His tailoring is European in its precision and his aesthetic attitude is pure urban Americana.
Van Noten focused on tailoring, with menswear-style blazers belted at the waist and worn with trousers, both slim and wide-legged.
Employing teams of digital strategists, teams are tailoring ads, emails, and even door knocks to a degree previously unimaginable.
Her work for the house has been characterized by the same kind of cutting and tailoring skills that had long defined it.
These novices have their pick of seven branches of training: from mechanics to tailoring, electrical work to “kitchen arts.”
But it was a meeting of men of one mind and heart in the great cause, and neither was disturbed by the tailoring of the other.
And Polly declares there was never a year when the tailoring cost so little.
Most operators can guide the work at a much higher rate, especially in tailoring or on long seams.
She had not made a skilful job of her tailoring but it would serve.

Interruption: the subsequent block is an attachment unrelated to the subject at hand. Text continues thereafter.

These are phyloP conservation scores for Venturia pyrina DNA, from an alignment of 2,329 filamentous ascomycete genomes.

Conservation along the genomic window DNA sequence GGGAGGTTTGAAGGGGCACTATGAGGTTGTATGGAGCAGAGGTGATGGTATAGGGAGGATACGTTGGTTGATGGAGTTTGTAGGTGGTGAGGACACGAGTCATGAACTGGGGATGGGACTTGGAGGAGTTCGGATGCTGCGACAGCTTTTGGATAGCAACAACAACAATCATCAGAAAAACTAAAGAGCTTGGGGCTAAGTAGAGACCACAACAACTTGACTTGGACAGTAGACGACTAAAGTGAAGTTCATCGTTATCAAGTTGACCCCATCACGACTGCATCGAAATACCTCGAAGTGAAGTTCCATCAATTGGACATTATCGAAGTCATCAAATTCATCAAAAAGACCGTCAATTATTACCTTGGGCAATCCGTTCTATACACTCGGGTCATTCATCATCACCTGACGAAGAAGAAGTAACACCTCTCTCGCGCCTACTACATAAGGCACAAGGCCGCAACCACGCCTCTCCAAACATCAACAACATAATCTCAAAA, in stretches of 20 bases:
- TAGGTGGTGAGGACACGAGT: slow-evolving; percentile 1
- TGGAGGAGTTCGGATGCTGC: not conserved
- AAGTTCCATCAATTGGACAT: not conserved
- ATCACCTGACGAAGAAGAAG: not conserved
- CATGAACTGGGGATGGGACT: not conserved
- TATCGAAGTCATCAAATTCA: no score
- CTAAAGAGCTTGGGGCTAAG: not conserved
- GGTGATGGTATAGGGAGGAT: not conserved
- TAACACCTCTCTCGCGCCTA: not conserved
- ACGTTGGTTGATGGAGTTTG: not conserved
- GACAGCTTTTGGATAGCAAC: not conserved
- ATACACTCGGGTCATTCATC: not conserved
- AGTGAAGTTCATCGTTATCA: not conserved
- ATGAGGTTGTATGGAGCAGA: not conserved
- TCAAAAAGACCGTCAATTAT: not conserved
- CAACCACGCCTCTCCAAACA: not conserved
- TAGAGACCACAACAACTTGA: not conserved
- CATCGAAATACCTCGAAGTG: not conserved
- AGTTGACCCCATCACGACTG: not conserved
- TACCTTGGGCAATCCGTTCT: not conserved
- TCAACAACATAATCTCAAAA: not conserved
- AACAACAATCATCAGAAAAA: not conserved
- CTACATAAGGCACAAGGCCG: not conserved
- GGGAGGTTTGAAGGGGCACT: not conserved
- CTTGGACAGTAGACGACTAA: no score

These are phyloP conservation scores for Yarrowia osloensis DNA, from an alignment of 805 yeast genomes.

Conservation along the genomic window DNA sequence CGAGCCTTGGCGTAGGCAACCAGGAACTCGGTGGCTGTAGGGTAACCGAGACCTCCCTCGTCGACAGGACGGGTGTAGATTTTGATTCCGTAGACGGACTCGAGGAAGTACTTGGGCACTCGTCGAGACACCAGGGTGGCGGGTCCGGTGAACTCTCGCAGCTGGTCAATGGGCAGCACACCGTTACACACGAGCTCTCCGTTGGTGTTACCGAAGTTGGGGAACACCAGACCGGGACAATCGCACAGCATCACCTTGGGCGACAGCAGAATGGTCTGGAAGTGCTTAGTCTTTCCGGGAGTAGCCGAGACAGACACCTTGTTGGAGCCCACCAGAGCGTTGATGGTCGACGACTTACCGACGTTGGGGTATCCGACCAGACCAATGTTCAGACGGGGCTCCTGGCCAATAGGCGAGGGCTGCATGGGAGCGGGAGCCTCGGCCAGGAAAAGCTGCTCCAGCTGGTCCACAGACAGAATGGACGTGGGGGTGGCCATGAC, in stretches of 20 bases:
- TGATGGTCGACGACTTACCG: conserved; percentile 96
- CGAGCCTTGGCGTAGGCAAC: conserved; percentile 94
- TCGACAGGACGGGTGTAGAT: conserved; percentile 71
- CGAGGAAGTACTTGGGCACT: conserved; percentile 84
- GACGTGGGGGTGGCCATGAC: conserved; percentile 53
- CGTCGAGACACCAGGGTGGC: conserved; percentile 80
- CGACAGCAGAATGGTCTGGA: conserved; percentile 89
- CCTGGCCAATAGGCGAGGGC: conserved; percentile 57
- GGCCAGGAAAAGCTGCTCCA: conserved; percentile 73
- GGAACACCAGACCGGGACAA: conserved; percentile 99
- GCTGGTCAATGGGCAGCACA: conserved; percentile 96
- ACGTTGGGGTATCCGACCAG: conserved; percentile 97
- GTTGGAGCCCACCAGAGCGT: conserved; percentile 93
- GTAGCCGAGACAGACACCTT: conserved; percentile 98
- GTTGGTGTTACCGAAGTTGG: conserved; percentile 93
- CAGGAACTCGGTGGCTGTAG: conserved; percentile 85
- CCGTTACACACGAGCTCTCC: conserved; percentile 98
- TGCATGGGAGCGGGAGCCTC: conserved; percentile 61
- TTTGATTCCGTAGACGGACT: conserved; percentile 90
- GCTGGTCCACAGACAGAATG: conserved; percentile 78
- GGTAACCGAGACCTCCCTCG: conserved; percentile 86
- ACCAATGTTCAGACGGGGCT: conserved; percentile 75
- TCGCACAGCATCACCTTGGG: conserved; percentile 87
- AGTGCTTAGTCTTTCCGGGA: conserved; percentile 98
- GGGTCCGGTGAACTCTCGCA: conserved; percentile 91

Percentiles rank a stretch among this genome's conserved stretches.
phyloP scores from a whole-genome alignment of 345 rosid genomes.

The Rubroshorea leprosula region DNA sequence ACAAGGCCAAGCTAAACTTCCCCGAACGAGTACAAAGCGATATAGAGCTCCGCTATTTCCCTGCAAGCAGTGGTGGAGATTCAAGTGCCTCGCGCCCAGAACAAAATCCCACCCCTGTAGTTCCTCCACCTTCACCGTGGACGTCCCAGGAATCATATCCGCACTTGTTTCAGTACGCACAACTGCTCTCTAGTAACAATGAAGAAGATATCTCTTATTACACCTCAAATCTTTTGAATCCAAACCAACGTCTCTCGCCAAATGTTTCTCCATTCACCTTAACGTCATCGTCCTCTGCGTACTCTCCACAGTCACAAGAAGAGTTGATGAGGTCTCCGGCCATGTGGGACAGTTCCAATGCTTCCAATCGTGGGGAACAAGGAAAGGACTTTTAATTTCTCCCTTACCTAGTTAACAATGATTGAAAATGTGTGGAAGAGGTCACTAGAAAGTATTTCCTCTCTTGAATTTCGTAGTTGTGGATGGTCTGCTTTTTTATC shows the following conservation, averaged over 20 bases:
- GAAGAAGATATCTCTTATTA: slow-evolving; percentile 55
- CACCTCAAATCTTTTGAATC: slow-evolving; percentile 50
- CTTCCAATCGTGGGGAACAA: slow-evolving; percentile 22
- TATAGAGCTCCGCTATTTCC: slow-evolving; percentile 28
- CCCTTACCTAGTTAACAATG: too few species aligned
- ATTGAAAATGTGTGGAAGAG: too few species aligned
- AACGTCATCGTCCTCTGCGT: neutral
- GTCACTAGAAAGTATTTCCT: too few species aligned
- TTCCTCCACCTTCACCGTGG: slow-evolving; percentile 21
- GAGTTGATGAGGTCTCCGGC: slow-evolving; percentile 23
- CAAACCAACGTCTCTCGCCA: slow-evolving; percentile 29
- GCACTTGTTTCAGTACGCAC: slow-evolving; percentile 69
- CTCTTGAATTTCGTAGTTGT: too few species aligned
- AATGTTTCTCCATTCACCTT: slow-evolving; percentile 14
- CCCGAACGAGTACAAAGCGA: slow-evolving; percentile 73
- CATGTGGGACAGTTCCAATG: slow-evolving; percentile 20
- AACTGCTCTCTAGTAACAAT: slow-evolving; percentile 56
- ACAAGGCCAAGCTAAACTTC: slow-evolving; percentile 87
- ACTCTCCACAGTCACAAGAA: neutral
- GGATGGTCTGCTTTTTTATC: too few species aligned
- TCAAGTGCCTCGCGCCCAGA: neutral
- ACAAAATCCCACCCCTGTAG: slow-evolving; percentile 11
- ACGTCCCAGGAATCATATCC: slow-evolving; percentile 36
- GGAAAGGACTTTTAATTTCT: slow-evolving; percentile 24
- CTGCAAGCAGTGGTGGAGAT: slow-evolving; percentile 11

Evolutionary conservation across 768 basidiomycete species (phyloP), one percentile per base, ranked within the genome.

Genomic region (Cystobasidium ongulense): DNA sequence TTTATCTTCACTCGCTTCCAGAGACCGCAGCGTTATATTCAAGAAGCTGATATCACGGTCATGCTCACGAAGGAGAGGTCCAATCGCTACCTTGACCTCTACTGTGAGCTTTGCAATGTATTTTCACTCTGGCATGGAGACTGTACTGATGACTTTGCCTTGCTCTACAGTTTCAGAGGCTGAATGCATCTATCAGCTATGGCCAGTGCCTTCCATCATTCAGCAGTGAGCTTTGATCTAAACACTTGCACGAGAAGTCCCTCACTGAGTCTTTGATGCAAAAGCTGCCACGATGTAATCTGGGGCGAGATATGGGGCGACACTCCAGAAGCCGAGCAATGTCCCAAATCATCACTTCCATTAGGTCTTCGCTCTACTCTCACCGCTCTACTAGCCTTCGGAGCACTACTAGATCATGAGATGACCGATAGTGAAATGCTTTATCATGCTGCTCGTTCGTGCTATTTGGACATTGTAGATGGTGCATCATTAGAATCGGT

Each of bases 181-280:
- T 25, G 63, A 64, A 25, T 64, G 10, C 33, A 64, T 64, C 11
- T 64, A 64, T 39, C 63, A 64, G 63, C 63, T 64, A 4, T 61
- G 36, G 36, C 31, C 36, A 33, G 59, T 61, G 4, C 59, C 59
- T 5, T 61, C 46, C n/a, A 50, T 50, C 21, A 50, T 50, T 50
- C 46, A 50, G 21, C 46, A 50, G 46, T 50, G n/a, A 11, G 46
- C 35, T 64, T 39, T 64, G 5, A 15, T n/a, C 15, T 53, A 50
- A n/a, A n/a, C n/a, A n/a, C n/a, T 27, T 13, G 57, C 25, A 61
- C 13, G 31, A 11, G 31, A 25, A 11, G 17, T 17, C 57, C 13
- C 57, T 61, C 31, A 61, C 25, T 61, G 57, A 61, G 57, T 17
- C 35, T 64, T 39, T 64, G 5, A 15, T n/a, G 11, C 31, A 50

In the outer buildings, the boys are trained to carpentry, tailoring, and shoemaking.
late 13c., from Anglo-French tailour, Old French tailleor "tailor," literally "a cutter," from tailler "to cut," from Medieval Latin taliator vestium "a cutter of clothes," from Late Latin taliare "to split," from Latin talea "a slender stick, rod, staff, a cutting, twig," on the notion of a piece of a plant cut for grafting.
Possible cognates include Sanskrit talah "wine palm," Old Lithuanian talokas "a young girl," Greek talis "a marriageable girl" (for sense, cf. slip of a girl, twiggy), Etruscan Tholna, name of the goddess of youth.
Although historically the tailor is the cutter, in the trade the 'tailor' is the man who sews or makes up what the 'cutter' has shaped. [OED]Tailor-made first recorded 1832 (in a figurative sense); originally "heavy and plain," as of women's garments made by a tailor rather than a dress-maker.
1660s, from tailor (n.). Figurative sense of "to design (something) to suit needs" is attested from 1942. Related: Tailored; tailoring.